Impedimetric detection and lumped element modelling of a hemagglutination assay in microdroplets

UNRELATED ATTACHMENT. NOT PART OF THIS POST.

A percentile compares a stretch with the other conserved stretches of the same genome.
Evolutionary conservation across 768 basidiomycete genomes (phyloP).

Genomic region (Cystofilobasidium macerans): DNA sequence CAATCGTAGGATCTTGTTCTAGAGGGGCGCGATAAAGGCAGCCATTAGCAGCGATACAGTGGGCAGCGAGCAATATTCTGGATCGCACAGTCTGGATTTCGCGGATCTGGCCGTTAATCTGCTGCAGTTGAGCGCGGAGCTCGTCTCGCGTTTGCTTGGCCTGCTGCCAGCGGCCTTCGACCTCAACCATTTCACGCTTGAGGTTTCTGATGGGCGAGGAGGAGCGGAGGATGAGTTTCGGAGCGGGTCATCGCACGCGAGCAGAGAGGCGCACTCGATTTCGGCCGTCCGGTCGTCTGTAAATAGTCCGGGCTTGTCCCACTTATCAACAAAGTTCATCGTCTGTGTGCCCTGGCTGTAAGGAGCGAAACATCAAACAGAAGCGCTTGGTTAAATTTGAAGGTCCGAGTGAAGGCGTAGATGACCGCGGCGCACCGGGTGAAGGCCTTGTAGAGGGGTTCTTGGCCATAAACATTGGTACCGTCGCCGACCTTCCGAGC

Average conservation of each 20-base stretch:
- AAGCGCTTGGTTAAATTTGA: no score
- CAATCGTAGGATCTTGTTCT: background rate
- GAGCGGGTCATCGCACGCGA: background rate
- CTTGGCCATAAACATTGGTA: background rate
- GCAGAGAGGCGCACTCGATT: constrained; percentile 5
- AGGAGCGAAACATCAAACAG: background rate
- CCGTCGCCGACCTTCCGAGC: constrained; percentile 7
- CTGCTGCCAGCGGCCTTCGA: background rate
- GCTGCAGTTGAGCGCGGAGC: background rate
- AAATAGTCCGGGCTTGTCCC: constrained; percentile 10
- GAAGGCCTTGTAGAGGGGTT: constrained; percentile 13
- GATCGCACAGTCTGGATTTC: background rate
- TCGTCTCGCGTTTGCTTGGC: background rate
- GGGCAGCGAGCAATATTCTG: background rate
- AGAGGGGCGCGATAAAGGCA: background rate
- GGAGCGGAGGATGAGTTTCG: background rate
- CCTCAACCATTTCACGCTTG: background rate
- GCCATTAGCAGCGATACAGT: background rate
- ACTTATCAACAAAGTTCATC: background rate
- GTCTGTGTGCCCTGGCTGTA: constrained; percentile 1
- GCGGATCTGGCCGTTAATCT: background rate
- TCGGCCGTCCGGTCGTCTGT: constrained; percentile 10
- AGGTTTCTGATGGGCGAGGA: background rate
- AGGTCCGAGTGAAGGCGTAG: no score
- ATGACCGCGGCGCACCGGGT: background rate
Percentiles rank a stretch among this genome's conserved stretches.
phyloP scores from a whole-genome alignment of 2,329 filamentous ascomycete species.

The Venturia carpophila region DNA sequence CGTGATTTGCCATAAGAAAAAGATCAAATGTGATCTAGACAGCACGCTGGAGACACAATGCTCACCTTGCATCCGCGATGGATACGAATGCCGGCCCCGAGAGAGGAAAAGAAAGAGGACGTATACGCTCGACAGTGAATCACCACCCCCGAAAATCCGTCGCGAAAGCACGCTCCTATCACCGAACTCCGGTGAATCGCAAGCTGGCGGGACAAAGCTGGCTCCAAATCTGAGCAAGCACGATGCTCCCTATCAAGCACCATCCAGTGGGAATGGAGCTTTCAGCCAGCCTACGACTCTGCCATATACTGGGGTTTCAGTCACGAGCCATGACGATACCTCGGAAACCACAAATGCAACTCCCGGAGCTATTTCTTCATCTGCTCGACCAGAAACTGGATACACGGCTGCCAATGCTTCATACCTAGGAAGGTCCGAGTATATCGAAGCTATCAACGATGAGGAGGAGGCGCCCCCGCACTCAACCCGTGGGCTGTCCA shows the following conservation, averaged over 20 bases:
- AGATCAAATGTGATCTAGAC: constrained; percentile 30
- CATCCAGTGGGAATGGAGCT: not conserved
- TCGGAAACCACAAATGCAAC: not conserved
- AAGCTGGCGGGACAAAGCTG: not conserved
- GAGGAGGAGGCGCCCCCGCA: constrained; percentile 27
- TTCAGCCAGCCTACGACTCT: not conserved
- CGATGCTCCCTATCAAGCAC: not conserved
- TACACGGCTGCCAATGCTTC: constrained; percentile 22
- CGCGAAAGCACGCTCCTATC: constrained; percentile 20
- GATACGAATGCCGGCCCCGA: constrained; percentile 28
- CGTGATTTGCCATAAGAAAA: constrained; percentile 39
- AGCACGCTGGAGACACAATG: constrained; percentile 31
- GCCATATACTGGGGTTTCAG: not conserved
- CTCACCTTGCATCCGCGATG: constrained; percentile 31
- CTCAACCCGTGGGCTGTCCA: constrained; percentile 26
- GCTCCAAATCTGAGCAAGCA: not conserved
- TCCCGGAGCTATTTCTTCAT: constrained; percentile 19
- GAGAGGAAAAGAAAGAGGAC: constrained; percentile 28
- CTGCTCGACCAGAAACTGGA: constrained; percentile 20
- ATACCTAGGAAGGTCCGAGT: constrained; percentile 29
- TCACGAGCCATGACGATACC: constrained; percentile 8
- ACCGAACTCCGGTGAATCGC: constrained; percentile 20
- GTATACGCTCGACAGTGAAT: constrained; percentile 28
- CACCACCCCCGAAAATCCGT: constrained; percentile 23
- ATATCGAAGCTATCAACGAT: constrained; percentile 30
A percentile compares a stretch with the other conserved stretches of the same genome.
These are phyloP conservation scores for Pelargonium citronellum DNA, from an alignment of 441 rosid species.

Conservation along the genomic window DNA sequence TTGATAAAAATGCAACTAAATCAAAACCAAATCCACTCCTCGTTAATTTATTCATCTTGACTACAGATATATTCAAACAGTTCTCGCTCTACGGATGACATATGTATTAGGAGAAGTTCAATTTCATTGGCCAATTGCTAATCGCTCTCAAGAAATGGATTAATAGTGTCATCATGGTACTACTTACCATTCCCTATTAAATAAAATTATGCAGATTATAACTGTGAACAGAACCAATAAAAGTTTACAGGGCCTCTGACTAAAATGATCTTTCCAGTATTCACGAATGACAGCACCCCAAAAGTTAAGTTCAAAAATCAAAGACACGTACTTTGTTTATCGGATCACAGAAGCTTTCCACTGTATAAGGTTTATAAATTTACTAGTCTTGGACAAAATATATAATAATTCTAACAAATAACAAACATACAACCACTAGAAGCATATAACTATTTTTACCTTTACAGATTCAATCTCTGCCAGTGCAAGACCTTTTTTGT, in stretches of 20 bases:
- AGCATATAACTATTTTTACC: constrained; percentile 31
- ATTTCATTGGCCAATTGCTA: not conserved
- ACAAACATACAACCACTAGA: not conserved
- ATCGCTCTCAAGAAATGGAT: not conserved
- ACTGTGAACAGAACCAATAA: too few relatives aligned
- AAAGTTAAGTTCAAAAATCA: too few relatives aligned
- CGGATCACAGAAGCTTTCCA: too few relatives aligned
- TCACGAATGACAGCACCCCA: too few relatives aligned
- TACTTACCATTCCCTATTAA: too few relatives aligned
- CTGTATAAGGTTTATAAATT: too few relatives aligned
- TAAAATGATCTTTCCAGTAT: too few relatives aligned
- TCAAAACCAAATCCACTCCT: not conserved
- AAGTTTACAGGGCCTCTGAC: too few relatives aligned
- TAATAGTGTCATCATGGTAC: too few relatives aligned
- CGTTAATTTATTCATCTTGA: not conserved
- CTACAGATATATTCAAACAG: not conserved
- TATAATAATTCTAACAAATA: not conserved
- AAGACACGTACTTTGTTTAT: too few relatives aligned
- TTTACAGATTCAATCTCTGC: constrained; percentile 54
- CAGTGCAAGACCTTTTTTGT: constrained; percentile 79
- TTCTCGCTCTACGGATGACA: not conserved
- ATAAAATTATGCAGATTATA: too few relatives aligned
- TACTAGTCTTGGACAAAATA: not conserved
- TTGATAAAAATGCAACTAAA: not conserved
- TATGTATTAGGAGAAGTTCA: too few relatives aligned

Droplet-based microfluidic systems offer tremendous benefits for high throughput biochemical assays. Despite the wide use of electrical detection for microfluidic systems, application of impedimetric sensing for droplet systems is very limited. This is mainly due to the insulating oil-based continuous phase used for most aqueous samples of interest. We present modelling and experimental verification of impedimetric detection of hemagglutination in microdroplets. We have detected agglutinated red blood cells in microdroplets and screened whole blood samples for multiple antibody sera using conventional microelectrodes. We were able to form antibody and whole blood microdroplets in PDMS microchannels without any tedious chemical surface treatment. Following the injection of a blood sample into antibody droplets, we have detected the agglutination-positive and negative droplets in an automated manner. In order to understand the characteristics of impedimetric detection inside microdroplets, we have developed the lumped electrical circuit equivalent of an impedimetric droplet content detection system. The empirical lumped element values are in accordance with similar models developed for single phase electrical impedance spectroscopy systems. The presented approach is of interest for label-free, quantitative analysis of droplets. In addition, the standard electronic equipment used for detection allows miniaturized detection circuitries that can be integrated with a fluidic system for a quantitative microdroplet-based hemagglutination assay that is conventionally performed in well plates.